Major Texas River Basins
Source: Texas Water Development Board.
Based on current conditions, TWDB models suggest existing groundwater supplies provide 8.5 million acre-feet. As the state’s major aquifers are used increasingly for irrigation, municipal and industrial use, TWDB projects a 32 percent decline in supply from 8.5 to 5.8 million acre-feet by 2060.9
As of 2010, Texas is projected to have approximately 13.3 million acre-feet of total surface water available during times of drought, although some 20 million acre-feet are permitted for consumption annually. According to TWDB, only 9 million acre-feet of this amount can be considered existing supply due to legal and other constraints. By 2060, in periods of drought surface water sources are expected to decrease 7 percent, from around 9 million acre-feet to 8.4 million acre-feet.10 This decline in supply will be the result of reservoir sedimentation, a process in which eroded sediments accumulate in reservoirs, eventually making the reservoirs shallower. In 2060, the total amount of surface water is projected to decrease to approximately 13.1 million acre-feet in non-drought conditions.11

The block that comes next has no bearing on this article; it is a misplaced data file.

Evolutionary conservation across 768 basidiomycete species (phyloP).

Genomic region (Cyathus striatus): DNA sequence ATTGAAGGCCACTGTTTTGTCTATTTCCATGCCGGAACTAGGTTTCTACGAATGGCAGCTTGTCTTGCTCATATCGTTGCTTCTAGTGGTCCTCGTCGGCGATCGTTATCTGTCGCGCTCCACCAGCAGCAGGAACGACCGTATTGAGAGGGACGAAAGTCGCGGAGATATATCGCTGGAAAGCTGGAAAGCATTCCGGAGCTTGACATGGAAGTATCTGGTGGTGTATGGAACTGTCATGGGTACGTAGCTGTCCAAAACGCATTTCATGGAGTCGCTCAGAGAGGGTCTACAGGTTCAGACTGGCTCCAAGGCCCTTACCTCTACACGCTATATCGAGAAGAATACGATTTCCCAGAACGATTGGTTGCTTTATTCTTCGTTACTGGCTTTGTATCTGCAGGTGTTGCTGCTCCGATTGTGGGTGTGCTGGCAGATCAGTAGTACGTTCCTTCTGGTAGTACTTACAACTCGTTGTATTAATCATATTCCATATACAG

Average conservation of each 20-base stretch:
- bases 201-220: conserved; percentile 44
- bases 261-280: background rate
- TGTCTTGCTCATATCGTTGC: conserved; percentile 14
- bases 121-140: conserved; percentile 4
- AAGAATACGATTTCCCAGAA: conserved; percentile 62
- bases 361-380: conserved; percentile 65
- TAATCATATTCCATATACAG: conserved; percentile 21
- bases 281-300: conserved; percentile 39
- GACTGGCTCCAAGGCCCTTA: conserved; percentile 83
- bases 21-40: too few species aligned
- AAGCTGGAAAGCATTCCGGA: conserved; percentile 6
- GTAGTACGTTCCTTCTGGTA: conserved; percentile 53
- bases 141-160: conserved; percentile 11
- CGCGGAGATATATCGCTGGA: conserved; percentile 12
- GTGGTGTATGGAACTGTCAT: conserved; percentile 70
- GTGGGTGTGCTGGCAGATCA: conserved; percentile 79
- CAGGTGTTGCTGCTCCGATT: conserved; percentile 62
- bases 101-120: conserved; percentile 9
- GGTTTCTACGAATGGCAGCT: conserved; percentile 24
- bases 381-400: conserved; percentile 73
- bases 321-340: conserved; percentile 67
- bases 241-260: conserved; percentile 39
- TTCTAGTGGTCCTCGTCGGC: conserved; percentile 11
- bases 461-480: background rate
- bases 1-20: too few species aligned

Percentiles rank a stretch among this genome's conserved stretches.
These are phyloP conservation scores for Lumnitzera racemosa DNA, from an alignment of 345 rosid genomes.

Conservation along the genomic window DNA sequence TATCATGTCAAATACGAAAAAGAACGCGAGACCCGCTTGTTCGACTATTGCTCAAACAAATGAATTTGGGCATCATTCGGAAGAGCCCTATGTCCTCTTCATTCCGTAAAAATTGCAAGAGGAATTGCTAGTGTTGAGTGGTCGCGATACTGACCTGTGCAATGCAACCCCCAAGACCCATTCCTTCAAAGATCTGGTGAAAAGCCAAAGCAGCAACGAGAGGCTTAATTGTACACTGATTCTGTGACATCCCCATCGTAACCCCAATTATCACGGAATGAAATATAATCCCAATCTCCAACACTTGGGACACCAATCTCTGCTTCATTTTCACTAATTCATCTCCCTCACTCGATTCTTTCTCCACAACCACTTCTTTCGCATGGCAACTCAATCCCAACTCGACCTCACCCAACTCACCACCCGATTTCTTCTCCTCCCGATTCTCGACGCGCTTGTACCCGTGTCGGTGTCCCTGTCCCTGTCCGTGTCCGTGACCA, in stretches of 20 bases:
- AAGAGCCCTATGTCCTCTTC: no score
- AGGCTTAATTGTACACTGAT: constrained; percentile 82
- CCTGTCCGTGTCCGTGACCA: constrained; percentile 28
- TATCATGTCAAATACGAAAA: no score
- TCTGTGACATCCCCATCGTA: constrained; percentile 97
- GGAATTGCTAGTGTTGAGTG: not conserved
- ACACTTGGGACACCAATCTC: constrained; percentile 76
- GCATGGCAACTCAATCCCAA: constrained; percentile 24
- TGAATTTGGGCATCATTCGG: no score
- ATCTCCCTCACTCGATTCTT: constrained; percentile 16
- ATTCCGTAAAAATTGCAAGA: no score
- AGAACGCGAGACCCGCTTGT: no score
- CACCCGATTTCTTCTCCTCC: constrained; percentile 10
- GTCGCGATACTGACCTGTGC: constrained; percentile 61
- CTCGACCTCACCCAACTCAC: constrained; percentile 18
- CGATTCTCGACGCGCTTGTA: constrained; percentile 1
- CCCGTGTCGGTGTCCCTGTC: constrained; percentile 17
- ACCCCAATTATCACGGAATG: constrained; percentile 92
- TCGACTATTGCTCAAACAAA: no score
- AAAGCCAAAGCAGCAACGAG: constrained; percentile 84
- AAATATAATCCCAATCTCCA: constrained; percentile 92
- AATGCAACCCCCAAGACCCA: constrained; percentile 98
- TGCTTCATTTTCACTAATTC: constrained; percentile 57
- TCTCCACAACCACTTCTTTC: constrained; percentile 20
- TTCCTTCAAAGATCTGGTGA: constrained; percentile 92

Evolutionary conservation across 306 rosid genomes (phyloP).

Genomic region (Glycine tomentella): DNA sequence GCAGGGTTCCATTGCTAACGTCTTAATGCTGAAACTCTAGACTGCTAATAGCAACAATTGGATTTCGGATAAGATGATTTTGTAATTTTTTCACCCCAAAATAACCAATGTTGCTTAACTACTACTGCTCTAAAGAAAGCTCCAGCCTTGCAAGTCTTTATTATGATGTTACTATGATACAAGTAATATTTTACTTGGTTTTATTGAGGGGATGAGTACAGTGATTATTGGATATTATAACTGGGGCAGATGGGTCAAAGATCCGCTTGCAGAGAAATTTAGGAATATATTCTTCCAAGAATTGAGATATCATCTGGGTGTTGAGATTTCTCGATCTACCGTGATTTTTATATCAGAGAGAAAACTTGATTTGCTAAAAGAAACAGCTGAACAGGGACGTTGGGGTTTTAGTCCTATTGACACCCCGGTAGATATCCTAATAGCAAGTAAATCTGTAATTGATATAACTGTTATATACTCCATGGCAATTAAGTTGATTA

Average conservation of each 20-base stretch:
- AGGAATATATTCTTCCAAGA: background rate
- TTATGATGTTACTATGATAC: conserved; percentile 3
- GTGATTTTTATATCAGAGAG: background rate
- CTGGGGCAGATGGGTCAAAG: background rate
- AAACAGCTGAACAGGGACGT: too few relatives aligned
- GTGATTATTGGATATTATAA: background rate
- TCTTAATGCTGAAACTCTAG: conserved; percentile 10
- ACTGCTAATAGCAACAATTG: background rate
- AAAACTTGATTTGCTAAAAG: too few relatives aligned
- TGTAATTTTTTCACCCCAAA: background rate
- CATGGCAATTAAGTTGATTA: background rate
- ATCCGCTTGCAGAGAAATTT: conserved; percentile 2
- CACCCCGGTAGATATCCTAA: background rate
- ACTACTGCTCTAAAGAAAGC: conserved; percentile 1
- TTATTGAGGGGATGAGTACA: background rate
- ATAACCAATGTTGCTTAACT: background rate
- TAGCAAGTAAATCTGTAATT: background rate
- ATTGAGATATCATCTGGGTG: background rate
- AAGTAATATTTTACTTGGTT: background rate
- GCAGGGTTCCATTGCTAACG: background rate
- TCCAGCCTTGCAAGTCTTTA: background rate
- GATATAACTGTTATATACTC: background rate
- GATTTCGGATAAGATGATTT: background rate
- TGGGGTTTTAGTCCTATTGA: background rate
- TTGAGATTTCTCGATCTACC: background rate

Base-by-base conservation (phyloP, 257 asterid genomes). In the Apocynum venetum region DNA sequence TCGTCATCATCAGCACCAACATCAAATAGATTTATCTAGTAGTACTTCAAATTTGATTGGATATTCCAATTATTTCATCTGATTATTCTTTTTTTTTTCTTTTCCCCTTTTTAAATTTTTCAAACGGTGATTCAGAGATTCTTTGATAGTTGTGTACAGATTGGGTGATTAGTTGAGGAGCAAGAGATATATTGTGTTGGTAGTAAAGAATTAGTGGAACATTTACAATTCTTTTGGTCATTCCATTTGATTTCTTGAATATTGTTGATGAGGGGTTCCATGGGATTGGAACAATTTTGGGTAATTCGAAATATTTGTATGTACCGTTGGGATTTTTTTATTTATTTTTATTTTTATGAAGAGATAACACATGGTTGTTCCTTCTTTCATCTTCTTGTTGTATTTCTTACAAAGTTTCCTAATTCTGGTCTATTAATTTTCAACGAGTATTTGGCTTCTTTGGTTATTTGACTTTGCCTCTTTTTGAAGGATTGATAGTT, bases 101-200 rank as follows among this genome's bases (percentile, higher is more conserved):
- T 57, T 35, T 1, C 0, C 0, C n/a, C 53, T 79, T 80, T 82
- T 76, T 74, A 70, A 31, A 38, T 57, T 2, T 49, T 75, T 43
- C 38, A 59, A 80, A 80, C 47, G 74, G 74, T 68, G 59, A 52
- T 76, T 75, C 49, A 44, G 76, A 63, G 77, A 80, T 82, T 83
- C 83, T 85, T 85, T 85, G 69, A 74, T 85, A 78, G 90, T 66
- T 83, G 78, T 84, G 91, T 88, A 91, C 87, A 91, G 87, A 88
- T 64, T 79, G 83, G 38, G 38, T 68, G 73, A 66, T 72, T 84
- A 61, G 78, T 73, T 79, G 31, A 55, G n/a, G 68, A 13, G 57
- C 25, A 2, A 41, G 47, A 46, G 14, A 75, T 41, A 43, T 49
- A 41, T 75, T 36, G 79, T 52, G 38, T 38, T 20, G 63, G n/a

While water supplies decrease, demand is expected to increase due largely to population growth. Per capita use among the 40 largest cities in Texas in 2000 averaged just over 195 gallons per day per person, while conservation recommendations aim to reduce demand by 1 percent annually to reach a future statewide average of 140 gallons per capita per day.12 However, TWDB’s projections based on the 40 largest Texas cities suggest that conservation efforts will be far short of that mark. It should also be noted that basic projections of per capita water use do not take into account water conservation strategies, which are anticipated for most cities in 15 of the 16 regions (Exhibit 3).13
In addition to conservation, increased efficiency in delivery of water, especially for agricultural uses, is critical to the future of Texas.
Estimated Per Capita Water Use, 2000-2060
|City||2000||2020 (est.)||2040 (est.)||2060 (est.)|